Lombardi captured the Grand
Award for his
exhibit entitled: The U.S. Three Cent Jackson Stamp of the 1902 Series.
As Nick noted in his summary presentation, the three cent Jackson stamp
was issued as a utility stamp to be used in combination with other
issues of the 1902 Series to make up unusual combination rates. As
such, it saw little use, and makes an excellent choice on which to
build a one frame exhibit. An example of an exceptional use of this
stamp was shown on Nick’s title page. A pair of the three cent Jacksons
was used to pay the six cent due charge on the British post card shown
in Figure 2. At first I was confused by the reason for the due charge
on this card. However, a blow-up of the printed instructions on the
card revealed that the small message space on the front of the card
could only be used for inland messages. Messages to overseas
destinations had to be written on the reverse of the card. The outcome
of the sender’s failure to read the instructions and the arrival
office’s decision to use postage stamps for the amount due is this
marvelous piece of postal history.
Reserve Grand Award went to
Mark Schwartz who continued with his
study of the state of Massachusetts with his exhibit entitled: The
Postal Markings of Newbury and Newburyport, Mass. During the Stampless
Period: 1755 – 1855. The purpose of the exhibit was to illustrate the
postal markings used by the colonial and United States Post Offices in
these two entities on stampless mail until the requirement for the use
of stamps in January 1856. Illustrative of the excellence of Mark’s
exhibit is the cover shown in Figure 3. It is one of four known (one is
in an archive) with the straight line NEWBURY hand stamp of 1775.
It is the only Newbury postmark known after Newburyport was
carved out of Newbury in 1764, as this new and very small town included
the area where the Newbury post office was situated. Originally it was
thought to be a marking from the Goddard Post, it is now recognized as
one of the last group of Royal hand stamps used in the Colonies.
Larry Lyons received an Award of Merit for his
America’s First Stamp Design, The United States City Despatch Post:
August 16, 1842 – November 28, 1846. This exhibit is yet another
example of Larry’s long-standing enchantment with United States Locals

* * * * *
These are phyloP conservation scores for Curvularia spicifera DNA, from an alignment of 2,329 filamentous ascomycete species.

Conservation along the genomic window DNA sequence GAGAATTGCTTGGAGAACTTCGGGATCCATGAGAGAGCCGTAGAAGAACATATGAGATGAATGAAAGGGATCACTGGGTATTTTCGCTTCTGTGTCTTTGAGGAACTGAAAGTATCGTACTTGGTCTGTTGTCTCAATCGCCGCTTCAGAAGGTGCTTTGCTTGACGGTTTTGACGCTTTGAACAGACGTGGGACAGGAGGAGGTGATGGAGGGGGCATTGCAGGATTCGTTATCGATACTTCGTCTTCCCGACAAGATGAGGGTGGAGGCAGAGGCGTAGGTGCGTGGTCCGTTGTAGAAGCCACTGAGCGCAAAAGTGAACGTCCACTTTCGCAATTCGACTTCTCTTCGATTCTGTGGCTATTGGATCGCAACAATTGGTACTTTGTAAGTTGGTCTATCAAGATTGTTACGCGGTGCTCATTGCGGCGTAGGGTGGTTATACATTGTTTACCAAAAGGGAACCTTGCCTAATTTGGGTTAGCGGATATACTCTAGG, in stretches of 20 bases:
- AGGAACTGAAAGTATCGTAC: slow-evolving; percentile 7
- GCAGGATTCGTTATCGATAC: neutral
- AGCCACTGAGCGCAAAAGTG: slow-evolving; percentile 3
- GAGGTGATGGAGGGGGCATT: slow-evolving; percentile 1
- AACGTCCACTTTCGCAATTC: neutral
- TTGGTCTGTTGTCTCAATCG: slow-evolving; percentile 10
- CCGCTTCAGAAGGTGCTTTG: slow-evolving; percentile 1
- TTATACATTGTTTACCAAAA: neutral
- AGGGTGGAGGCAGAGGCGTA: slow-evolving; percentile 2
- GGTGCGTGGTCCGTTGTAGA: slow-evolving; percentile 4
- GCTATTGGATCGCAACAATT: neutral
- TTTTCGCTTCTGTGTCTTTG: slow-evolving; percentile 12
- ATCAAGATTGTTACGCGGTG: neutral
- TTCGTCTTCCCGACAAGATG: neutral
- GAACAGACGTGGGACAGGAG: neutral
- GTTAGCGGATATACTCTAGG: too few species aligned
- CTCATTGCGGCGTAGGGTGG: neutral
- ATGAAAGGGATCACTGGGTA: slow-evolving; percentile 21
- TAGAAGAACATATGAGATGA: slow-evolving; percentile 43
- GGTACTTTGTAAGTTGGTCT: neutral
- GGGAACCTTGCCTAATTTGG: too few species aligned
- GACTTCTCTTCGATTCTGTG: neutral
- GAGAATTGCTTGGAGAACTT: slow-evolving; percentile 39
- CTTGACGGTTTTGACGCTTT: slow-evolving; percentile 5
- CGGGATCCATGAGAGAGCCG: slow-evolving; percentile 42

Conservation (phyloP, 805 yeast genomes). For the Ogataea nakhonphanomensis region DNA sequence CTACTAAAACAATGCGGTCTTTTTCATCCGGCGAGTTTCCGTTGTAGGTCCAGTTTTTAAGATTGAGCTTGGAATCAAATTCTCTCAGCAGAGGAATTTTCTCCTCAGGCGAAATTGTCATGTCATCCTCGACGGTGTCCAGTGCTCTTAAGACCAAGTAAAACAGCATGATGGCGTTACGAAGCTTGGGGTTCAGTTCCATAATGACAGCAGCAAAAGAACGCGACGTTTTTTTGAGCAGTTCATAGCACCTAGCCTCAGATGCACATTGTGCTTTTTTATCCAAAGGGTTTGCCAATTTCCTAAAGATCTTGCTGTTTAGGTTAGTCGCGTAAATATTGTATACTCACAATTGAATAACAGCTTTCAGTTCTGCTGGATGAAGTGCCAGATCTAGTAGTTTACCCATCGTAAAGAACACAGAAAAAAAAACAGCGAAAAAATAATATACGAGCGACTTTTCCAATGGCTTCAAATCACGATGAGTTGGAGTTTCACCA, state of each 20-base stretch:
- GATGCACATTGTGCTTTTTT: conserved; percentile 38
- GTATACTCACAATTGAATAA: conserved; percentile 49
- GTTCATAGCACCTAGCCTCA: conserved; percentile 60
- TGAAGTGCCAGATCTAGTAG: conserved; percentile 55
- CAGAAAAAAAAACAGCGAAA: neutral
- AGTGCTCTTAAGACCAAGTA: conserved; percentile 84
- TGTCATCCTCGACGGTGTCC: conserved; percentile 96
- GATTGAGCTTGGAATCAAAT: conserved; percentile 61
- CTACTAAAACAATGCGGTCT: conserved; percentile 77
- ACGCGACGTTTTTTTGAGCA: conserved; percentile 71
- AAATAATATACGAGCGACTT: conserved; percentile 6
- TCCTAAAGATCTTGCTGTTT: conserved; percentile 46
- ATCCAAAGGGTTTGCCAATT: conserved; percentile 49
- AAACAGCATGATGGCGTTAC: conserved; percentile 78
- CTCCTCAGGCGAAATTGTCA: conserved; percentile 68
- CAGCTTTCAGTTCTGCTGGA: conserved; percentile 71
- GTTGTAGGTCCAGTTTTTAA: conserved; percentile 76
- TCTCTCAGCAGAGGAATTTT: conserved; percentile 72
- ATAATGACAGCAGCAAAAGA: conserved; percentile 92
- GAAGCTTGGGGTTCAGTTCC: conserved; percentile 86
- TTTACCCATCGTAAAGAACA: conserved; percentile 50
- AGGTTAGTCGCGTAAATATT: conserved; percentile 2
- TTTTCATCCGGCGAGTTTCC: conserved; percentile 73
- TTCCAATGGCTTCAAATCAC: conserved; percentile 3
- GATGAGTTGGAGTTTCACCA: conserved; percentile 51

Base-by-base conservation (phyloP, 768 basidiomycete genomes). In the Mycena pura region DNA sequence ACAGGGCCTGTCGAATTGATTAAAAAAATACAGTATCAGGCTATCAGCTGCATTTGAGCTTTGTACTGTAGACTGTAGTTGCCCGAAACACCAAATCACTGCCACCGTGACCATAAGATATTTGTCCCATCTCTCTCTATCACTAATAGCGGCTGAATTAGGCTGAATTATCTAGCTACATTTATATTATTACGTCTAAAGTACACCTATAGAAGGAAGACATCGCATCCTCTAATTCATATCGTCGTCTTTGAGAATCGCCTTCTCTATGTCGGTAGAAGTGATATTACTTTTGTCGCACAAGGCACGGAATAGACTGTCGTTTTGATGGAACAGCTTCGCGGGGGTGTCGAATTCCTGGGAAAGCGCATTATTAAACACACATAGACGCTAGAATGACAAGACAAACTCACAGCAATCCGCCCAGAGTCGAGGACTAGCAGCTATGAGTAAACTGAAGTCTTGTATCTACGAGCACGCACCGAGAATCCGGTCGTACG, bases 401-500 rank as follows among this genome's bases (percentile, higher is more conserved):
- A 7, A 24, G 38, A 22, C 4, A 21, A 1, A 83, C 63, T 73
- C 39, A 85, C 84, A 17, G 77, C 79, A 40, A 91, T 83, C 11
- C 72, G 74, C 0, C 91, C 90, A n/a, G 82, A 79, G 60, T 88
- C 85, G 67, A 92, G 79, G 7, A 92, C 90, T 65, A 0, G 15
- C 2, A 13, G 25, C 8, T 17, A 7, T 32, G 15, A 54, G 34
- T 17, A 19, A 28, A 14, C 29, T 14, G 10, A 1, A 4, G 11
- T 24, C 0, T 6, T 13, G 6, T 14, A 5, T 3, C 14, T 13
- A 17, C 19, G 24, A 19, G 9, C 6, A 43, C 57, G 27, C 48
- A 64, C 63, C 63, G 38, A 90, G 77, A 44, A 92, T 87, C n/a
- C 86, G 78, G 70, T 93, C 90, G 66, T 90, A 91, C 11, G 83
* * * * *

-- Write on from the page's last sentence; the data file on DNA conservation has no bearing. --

and Carriers. In this study he noted that this stamp was the first
adhesive stamp used in the United States and the first used under
authority of the U. S. Post Office Department. The exhibit began with
the unique August 16, 1842 first day of use of this stamp. The Hon J.
W. Middendorf also won an Award of Merit for his study of Classic
Hawaii. Clearly the judges were impressed by the rarity and quality of
the material in this exhibit. Ambassador Middendorf has supported this
Club activity in past years. We hope that he will not only enter an
exhibit next year, but be able to come to the meeting. I am certain
that there are many younger members who would delight in meeting him.
John Pedneault won an Award of Merit for his
exhibit: The Irishman
Always Writes Home. In the past John has presented numerous exhibits on
the Irish overprints, an area in which he is one of the world’s
experts. This year he decided on a change in approach, and showed one
frame on postal history written to Ireland which was replete with
numerous rarities. My personal favorite was his example of a Ballon
Monte from the Siege of Paris sent home to Ireland. Also, a special
note of thanks to John for once again taking care of the mounting and
dismounting of the exhibits for the evening. The final Award of Merit
went to Roger Brody for his exhibit entitled Jamestown 1907: Essays and
Proofs. After his recent work on ‘In Cahoots’, we were unsure of what
Roger would come up for this year. He finally went with a more
traditional exhibit which featured Essay Drawings, Essay Die Proofs,
Approval Die Proofs and Posthumous Die Proofs to complete the story of
the beautiful Jamestown Issue.
this year’s Friendship Cup
was Ed Mendlowitz with his exhibit
on Early Years as a Cover Collector and Dealer (1953 – 1967). To the
best of my knowledge, this was Ed’s first attempt at a one frame
exhibit, and he clearly caught the attention of the attendees. Ed chose
to do a very personal exhibit telling the viewers about his personal
joy in building a collection of United States Presidential Inauguration
Day Covers. To capture his view of rarity and American history, he
showed the Harry S Truman inauguration cover from April 12, 1945 shown
in Figure 4. It was postmarked at Victory, VT on the appropriate day
and signed by Mr. Truman. The inscription, which notes that Truman was
the 33rd President of the United States, was corrected by Mr. Truman to
the 32nd President, reflecting the fact that Cleveland served two
nonconsecutive terms and Mr. Truman felt that he should not be counted
twice. Malcolm Forbes previously noted that he possessed a document
written by Truman stating this position, and Ed’s inauguration card
confirms this view.
Member Keith Stupell enjoys the J. W. Scott exhibit.
most unusual exhibit in this
year’s competition was presented by
one J. W. Scott and it was entitled: 20th Century United States Gems
and Rarities. This exhibit highlighted a number of ‘rarities’ that have
yet to receive catalog recognition. Keith Stupell is shown in Figure 5
enjoying one of the pages in this exhibit. My eye was caught by
pages 2, 3 and 4 of the exhibit which show the unreported no-capsule,
double capsule and reversed capsule varieties of the of the 1962
Mercury Capsule stamp. This exhibit continued in this fashion for the
full frame and provided a delightful ending to one of our most
successful One Frame Exhibitions. Thank you Mr. J. W. Scott! As usual,
awards will be presented at next May’s Awards Banquet.
Edward Grabowski, President